Part 4: Consent vs. Non-Consent

By December 16, 2013 April 27th, 2018 Gender & Faith, Justice, Life In The Body, Women
In this continuing series, guest blogger Toria helps us consider rape culture and how better to “do justice” for women. Warning: Some explicit images ahead.
  • A rape doesn’t suddenly become consensual sex if the victim has an orgasm. A lot of people say that if the victim has an orgasm, she must have enjoyed it. The truth is that an orgasm is the result of physical stimulation, not necessarily from pleasurable contact. A person can have an orgasm whether they want to or not under some circumstances. An involuntary bodily reaction does not constitute consent.
  •  You cannot buy a person’s consent. For example, in the movie Easy A, a teenage girl named Olive gains a reputation for pretending to sleep with her male classmates so that their reputations will get a boost; in return, they secretly give her money or gift cards. One boy, after going on a date with her and paying her, forcefully kisses Olive and keeps trying to kiss her after she pushes him away and tells him to stop. He gets angry, saying that he paid her, so where is she going? This kind of logic is used by a lot of johns (i.e. people who go to sex workers) who abuse, assault and rape sex workers for not consenting to doing certain acts with them. Sex workers can be assaulted and raped just like anyone else; paying someone for sex doesn’t excuse someone from ignoring the words “no” or “stop.”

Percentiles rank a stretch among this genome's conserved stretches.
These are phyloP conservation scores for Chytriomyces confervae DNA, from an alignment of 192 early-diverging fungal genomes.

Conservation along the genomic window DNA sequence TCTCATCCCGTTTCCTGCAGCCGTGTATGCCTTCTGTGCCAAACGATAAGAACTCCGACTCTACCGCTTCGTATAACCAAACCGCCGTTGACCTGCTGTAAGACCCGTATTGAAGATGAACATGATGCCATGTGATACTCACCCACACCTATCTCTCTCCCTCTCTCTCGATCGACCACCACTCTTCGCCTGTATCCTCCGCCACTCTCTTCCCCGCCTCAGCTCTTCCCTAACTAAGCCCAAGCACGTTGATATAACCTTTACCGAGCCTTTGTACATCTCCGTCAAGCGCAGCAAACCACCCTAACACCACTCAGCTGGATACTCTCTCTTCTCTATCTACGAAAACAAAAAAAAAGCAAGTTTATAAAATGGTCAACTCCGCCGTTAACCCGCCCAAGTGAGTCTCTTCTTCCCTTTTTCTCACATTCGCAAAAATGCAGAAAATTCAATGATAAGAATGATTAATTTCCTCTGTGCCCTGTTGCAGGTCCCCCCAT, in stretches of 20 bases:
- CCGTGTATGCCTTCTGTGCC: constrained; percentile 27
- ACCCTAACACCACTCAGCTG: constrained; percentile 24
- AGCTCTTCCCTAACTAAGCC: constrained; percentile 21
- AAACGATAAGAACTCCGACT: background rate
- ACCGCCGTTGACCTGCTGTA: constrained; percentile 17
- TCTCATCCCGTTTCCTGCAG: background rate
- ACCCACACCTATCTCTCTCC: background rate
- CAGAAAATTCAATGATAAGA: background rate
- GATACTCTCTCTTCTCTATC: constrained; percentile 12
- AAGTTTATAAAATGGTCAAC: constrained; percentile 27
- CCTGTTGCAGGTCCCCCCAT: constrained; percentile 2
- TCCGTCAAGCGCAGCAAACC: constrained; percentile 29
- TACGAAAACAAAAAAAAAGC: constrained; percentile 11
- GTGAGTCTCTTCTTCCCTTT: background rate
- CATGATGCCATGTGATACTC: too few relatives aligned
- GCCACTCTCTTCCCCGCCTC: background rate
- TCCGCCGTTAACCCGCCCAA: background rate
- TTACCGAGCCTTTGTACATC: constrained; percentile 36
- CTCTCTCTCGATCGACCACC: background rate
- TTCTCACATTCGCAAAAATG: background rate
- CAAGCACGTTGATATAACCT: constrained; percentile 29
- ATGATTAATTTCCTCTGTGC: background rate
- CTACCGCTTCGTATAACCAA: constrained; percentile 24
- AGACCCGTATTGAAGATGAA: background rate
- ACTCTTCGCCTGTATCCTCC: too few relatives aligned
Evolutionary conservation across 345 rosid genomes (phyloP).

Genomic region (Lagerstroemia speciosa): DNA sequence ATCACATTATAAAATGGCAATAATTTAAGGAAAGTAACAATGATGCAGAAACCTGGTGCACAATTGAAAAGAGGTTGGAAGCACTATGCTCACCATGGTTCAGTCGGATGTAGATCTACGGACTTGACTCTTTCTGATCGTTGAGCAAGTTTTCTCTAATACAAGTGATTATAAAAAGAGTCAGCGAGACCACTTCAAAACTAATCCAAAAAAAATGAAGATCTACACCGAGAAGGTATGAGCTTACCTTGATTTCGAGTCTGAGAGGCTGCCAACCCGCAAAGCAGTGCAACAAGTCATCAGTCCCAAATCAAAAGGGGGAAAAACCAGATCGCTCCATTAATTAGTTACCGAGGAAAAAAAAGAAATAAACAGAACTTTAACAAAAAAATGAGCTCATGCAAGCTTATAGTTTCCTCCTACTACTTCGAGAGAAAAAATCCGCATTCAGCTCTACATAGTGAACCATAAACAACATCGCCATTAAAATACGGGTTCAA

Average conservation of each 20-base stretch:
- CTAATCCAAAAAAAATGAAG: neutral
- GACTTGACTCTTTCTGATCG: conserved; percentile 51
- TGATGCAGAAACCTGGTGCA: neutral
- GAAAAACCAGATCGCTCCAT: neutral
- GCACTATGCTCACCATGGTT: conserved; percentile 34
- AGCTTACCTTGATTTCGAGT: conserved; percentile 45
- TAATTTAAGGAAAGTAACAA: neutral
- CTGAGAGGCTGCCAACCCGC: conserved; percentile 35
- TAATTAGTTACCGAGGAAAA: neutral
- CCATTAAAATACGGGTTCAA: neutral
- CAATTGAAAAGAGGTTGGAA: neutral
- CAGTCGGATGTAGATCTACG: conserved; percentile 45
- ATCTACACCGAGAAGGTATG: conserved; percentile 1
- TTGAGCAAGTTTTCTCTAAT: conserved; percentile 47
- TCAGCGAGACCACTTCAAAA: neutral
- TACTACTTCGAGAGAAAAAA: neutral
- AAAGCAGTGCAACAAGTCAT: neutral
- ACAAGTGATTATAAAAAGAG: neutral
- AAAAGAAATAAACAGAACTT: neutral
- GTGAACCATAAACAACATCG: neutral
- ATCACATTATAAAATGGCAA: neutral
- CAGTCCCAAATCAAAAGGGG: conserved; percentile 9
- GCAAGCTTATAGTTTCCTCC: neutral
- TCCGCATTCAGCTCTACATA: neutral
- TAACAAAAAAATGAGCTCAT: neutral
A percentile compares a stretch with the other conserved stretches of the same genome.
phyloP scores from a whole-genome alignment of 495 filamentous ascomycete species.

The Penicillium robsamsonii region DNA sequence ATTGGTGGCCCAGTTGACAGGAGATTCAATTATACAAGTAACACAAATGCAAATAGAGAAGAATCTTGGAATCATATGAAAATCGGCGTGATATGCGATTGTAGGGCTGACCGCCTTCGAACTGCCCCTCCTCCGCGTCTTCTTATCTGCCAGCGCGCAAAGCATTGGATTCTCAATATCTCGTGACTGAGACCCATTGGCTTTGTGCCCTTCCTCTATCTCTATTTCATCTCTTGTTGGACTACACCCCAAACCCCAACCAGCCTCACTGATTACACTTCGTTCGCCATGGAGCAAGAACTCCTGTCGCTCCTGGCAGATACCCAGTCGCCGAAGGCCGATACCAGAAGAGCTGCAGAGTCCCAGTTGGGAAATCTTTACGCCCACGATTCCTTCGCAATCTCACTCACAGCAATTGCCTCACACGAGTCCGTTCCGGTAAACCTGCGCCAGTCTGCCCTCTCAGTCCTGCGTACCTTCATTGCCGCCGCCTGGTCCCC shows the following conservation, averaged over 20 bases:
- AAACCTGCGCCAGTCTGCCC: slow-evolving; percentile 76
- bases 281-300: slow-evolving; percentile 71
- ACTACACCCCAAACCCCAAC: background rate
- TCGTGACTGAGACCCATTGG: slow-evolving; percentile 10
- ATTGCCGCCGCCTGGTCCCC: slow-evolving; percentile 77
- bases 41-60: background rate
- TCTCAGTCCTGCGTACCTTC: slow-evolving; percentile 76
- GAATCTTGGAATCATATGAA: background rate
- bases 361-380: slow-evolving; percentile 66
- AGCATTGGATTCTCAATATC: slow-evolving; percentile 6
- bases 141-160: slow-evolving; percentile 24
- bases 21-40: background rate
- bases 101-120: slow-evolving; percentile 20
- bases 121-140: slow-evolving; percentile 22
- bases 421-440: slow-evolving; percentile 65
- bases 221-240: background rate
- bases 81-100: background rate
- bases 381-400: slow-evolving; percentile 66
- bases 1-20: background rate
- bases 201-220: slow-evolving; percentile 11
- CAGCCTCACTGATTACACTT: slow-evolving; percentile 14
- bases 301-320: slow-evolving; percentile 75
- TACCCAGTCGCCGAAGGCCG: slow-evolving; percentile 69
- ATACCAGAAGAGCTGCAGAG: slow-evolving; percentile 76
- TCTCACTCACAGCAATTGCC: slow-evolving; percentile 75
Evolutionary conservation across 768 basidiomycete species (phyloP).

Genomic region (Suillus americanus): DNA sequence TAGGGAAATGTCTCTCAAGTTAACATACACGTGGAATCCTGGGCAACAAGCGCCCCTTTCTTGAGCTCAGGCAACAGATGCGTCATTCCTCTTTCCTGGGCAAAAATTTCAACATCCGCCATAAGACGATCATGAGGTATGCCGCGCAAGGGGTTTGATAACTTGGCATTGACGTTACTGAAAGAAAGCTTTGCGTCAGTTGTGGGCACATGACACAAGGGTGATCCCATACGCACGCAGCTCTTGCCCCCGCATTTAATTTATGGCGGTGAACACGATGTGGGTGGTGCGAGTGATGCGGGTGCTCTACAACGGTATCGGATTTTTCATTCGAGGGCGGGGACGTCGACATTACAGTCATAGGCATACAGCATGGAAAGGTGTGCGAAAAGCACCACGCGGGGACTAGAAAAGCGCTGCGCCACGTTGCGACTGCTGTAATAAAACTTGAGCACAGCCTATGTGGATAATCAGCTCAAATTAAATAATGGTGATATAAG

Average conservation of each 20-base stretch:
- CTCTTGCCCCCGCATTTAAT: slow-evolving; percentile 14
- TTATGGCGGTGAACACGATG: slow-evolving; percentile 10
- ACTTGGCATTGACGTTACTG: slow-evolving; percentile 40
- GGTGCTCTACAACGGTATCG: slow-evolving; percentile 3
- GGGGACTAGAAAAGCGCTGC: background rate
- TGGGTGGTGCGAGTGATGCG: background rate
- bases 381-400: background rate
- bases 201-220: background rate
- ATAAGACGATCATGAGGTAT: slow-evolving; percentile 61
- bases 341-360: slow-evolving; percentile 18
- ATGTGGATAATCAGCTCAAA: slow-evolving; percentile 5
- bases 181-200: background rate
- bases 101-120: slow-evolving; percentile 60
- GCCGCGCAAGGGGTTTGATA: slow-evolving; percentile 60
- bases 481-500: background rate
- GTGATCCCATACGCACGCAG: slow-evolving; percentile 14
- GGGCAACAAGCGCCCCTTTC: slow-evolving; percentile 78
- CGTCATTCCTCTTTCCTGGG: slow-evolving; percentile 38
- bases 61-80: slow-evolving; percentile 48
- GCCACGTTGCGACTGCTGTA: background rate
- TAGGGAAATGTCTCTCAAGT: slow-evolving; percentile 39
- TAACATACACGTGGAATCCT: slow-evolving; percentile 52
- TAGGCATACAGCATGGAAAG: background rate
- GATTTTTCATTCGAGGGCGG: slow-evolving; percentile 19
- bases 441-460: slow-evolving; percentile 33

Note from SG: Check out this Barna research on what Americans believe constitutes sexual harassment.

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